Old Vs. New money refers to a system of classifications for wealth. "Old Money" families are families who have steadily built their wealth over generations. "New Money" people are either individuals or groups that have acquired wealth over the course of a few decades. Societal views on the two classes of wealth differ. (Below, left: European Nobility's wealth often predates recorded history)
Old money is what usually comes to mind when people talk about wealth. The "old money" idea is one that stretches back to the medieval period. Prestigious titles, trust funds, and titular buildings (ex: Rockefeller Center) are the hallmarks of this class. Old money families include the aforementioned Rockefellers, the Carnegies, and the Vanderbilts. You may notice that each of these families first began accruing wealth during the Industrial Revolution. Rockefeller came to monopolize the oil business, and Carnegie founded a Steel Industry giant from almost nothing in the same era. Most non-European nobility families of this class owe their wealth to an Industrial entrepreneur.(right: Rockefeller Center)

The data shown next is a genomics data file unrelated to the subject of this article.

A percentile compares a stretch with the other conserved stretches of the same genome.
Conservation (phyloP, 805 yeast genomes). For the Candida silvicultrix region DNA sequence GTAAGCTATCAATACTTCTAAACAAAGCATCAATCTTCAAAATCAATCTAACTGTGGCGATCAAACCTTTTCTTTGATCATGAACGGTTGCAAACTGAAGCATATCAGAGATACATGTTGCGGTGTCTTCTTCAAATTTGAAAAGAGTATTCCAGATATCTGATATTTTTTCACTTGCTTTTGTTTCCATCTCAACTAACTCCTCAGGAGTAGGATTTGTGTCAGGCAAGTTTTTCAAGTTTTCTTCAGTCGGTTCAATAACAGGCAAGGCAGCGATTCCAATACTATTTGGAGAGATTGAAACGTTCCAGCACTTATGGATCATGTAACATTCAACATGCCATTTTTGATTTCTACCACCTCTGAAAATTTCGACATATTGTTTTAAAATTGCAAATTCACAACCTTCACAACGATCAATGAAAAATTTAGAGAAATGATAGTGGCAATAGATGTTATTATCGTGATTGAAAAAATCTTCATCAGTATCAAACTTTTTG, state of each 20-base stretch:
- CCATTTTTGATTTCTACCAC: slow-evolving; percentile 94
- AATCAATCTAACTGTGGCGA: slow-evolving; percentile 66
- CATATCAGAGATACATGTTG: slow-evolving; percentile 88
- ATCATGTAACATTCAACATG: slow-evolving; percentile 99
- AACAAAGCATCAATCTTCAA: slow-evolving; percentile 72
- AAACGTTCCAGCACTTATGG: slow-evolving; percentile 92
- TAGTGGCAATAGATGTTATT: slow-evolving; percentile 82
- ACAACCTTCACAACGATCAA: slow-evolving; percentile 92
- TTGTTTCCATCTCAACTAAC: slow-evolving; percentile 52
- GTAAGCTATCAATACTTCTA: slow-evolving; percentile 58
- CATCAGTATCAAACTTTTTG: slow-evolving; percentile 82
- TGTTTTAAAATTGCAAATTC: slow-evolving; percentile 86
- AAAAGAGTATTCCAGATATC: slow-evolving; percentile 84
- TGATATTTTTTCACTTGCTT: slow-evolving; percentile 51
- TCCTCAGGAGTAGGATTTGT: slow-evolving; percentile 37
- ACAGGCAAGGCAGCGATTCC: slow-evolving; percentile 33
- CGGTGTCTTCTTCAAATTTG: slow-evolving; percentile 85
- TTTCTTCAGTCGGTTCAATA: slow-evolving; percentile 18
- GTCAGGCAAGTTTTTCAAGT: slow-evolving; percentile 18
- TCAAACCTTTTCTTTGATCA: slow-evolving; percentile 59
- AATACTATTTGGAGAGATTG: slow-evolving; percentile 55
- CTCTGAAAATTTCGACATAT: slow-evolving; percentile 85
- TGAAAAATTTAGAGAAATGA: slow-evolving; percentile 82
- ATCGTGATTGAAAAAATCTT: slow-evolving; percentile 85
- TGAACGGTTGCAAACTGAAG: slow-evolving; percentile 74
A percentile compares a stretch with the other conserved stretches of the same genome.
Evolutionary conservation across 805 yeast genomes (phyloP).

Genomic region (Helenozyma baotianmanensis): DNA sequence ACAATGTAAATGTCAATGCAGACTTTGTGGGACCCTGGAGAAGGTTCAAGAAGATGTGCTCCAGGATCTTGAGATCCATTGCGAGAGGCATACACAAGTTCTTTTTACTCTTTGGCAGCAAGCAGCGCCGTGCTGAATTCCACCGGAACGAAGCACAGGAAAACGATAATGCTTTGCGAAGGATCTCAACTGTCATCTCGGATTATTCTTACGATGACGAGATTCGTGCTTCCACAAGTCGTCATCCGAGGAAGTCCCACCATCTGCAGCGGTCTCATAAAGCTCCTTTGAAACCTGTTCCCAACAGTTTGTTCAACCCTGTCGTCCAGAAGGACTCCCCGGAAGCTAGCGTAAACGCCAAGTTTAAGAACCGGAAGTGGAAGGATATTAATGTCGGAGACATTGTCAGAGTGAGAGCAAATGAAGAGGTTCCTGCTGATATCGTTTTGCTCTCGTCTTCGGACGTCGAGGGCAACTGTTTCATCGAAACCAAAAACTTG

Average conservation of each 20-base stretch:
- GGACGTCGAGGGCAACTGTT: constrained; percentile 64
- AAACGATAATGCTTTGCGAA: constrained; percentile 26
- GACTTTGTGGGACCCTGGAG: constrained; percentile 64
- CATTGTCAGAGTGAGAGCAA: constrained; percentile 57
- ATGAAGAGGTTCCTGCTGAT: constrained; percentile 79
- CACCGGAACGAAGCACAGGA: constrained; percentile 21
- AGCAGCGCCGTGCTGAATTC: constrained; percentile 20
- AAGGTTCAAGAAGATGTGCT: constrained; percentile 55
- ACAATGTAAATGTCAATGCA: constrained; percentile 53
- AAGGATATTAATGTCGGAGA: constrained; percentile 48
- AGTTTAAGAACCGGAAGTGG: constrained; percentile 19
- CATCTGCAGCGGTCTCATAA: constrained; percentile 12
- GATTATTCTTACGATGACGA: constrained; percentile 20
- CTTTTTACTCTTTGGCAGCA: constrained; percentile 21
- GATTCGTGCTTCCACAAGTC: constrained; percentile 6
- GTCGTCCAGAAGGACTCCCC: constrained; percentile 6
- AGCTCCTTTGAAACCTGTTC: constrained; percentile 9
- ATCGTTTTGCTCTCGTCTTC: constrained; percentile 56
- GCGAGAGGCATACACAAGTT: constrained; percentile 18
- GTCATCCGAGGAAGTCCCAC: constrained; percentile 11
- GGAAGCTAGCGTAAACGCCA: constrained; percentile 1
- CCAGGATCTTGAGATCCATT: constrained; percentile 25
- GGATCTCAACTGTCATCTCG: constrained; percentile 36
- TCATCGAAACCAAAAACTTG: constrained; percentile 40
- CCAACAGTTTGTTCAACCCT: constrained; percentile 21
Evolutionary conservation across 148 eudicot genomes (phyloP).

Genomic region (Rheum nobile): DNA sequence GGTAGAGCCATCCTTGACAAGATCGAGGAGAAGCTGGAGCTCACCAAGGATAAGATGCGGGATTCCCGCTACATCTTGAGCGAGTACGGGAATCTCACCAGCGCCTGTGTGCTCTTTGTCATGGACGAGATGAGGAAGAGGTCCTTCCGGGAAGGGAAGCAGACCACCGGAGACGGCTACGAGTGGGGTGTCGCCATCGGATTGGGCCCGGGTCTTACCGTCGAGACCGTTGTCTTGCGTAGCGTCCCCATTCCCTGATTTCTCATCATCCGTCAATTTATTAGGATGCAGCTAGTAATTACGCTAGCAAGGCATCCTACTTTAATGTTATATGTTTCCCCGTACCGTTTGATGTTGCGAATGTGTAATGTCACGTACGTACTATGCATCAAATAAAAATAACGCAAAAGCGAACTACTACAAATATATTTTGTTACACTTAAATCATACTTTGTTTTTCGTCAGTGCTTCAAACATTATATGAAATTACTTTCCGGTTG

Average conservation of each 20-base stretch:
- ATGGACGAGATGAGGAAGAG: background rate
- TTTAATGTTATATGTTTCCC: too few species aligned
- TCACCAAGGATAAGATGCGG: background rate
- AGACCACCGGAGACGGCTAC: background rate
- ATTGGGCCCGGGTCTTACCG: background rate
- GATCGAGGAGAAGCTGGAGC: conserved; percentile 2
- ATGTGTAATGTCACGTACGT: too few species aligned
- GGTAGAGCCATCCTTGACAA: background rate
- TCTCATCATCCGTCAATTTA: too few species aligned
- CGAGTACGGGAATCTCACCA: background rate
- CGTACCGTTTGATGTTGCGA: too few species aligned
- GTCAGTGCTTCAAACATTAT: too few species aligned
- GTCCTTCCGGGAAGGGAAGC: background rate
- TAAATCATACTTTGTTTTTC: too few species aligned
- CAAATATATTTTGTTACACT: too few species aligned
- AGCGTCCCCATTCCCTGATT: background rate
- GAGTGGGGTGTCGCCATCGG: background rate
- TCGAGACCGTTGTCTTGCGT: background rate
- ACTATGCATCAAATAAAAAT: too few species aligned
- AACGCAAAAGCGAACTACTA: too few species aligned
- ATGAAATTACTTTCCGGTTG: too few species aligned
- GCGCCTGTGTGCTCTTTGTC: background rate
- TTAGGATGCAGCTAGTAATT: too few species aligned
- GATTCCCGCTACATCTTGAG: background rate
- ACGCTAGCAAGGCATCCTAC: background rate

The New Money class includes the likes of Bill Gates and Oprah, people who have risen to fabulous wealth mostly independently. This also applies to families with comparatively young generation-spanning wealth, such as the Hiltons. It is likely that as times goes on, said individuals will produce dynasties that will become Old Money families. How long this will take cannot be precisely determined, as their is no set number of generations a family must enjoy wealth before being considered "Old Money"(Below: Bill Gates)
Information thanks to 123helpme.com.